Talk About Old-School: New Study Shows the Mayans were Environmentalists 3,000 Years Ago


Photo: Flickr, CC
They Practiced Forest Conservation for a While
Young environmentalists might think "old school green" means hippies from the 1960s, but that's actually quite recent compared to what the Mayans were doing 3,000 years ago. A new study published in the Journal of Archaeological Science concludes that the ancient Mayans not only practiced effective forest management and conservation, but also that when they abandoned the practice, it was detrimental to their entire civilization (those who don't learn from history are doomed to repeat it). Read on for more details.
Photo: Public domain
When They Stopped Good Forest Management, Things Went South
The researchers discovered that Mayans were prohibited from cutting trees in certain areas until the Late Classic period when Jasaw Chan K'awiil beat the Tikal Maya and took over. The reconstruction of the city of Tikal required a lot of resources, and the new rulers decided to tap into the off-limit forests to find the tall straight trees they needed. Science Daily writes:

The stands of virgin timber were more than 200 years old in some areas. After building a few of the temples, the Maya ran out of timber from the Manilkara zapota (sapodilla) tree, so they switched to an inferior tree —Haematoxylon campechianum, logwood or inkwood — which is found in swamps. [...]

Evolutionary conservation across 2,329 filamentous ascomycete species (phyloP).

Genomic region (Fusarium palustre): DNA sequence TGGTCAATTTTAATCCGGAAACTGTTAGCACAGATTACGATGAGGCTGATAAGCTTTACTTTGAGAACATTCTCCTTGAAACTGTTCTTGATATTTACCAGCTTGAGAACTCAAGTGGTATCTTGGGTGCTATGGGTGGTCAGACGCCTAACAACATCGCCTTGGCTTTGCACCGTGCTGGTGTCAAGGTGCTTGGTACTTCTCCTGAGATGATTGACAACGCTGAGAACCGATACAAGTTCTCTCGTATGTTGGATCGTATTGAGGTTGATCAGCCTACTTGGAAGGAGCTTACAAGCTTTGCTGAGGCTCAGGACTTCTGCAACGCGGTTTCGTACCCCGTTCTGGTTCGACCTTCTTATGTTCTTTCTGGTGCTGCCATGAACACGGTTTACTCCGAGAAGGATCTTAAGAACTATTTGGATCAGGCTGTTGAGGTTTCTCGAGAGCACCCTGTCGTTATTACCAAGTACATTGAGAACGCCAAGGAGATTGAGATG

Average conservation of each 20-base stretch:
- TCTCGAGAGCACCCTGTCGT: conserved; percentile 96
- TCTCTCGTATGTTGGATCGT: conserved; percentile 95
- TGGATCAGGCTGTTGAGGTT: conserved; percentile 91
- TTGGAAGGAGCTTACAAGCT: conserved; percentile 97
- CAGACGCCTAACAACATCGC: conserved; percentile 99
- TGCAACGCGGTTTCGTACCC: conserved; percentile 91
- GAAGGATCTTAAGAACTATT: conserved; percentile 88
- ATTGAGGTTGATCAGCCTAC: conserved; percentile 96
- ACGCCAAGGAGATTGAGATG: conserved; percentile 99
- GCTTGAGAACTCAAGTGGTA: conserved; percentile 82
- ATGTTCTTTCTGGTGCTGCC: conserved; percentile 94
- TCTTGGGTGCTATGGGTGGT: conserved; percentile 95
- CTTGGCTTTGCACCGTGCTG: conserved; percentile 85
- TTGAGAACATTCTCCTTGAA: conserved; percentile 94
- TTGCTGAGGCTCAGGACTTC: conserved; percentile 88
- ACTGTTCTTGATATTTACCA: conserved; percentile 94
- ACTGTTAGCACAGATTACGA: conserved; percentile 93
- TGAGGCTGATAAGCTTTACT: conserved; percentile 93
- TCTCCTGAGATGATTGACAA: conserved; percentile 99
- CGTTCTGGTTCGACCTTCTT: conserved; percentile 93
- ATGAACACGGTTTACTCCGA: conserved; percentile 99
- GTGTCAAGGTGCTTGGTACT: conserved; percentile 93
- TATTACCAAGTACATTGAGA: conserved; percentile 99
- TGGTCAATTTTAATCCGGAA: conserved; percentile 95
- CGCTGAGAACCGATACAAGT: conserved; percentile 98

"When you clear all the forests, it changes the hydrologic cycle," says Lentz. "The world is like a flat surface with all the trees acting as sponges on it. The trees absorb the water. Without the trees, there is no buffer to stop the water from runoff. That causes soil erosion, which then chokes the rivers and streams. With no trees, you lose water retention in the soil or aquifers so the ground dries up and then there is less transpiration, so therefore less rainfall as well."

"Forests provide many benefits to society," says Lentz. "The Maya forests provided timber, fuel, food, fiber and medicine in addition to the ecosystem services of cleansing the air and water. Just as forests provided essential resources for the ancient Maya, the same is true for our civilization today."



Photo: Wikipedia, CC
Let's Not Repeat History
The Mayans might not have been doing forest conservation for the same reasons we are - they knew a lot, but didn't have our level of understanding of the physical world - but the result was the same. When they destabilized the ecosystems on which they relied, bad things started to happen.

I certainly hope we've learned a few things since then... After all, Earth is just a big Easter Island.

Via Science Daily
More Conservation
Reintroducing Wolves to Scotland Could Bring Back the Forests of Old
Conservation Failure: Panna Tiger Reserve in India No Longer Has Any Tigers
15 Baby Chinese Alligators Born in the Wild: New Hope for the Most Threatened of All Crocodilians

Tags: Conservation | Deforestation | Forestry

Best of TreeHugger